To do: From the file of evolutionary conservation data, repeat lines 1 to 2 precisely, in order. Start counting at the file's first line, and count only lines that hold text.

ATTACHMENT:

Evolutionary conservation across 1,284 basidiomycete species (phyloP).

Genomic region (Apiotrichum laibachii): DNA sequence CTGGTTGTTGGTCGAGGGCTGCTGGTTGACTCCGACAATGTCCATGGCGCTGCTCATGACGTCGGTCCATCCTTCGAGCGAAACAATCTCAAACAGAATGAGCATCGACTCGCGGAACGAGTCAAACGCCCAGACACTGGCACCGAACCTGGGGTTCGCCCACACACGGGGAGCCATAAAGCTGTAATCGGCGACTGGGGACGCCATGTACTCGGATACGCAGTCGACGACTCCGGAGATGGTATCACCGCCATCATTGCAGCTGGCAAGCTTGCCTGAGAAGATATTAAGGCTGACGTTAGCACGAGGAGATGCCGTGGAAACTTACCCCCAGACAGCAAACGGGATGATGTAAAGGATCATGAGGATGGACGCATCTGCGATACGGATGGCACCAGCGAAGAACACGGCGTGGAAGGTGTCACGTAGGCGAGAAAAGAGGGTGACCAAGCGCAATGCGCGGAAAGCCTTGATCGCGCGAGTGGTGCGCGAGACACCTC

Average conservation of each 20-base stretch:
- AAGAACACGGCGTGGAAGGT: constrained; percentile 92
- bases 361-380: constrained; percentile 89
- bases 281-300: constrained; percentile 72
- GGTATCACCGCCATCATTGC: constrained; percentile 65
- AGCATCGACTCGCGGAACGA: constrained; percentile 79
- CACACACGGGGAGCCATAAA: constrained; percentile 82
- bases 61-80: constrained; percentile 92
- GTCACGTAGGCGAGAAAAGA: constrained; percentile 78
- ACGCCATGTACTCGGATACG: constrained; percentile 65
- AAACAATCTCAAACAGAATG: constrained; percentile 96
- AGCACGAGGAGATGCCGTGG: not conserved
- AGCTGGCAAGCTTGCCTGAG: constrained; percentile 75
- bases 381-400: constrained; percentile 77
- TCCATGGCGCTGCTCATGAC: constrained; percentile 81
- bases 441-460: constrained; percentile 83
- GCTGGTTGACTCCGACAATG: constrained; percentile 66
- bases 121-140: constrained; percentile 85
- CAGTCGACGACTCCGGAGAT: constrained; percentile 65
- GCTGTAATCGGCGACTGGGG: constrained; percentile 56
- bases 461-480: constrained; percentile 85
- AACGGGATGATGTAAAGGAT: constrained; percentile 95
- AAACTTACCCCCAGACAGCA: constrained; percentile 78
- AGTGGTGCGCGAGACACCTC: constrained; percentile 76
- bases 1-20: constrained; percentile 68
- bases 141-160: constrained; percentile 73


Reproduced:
Evolutionary conservation across 1,284 basidiomycete species (phyloP).

Genomic region (Apiotrichum laibachii): DNA sequence CTGGTTGTTGGTCGAGGGCTGCTGGTTGACTCCGACAATGTCCATGGCGCTGCTCATGACGTCGGTCCATCCTTCGAGCGAAACAATCTCAAACAGAATGAGCATCGACTCGCGGAACGAGTCAAACGCCCAGACACTGGCACCGAACCTGGGGTTCGCCCACACACGGGGAGCCATAAAGCTGTAATCGGCGACTGGGGACGCCATGTACTCGGATACGCAGTCGACGACTCCGGAGATGGTATCACCGCCATCATTGCAGCTGGCAAGCTTGCCTGAGAAGATATTAAGGCTGACGTTAGCACGAGGAGATGCCGTGGAAACTTACCCCCAGACAGCAAACGGGATGATGTAAAGGATCATGAGGATGGACGCATCTGCGATACGGATGGCACCAGCGAAGAACACGGCGTGGAAGGTGTCACGTAGGCGAGAAAAGAGGGTGACCAAGCGCAATGCGCGGAAAGCCTTGATCGCGCGAGTGGTGCGCGAGACACCTC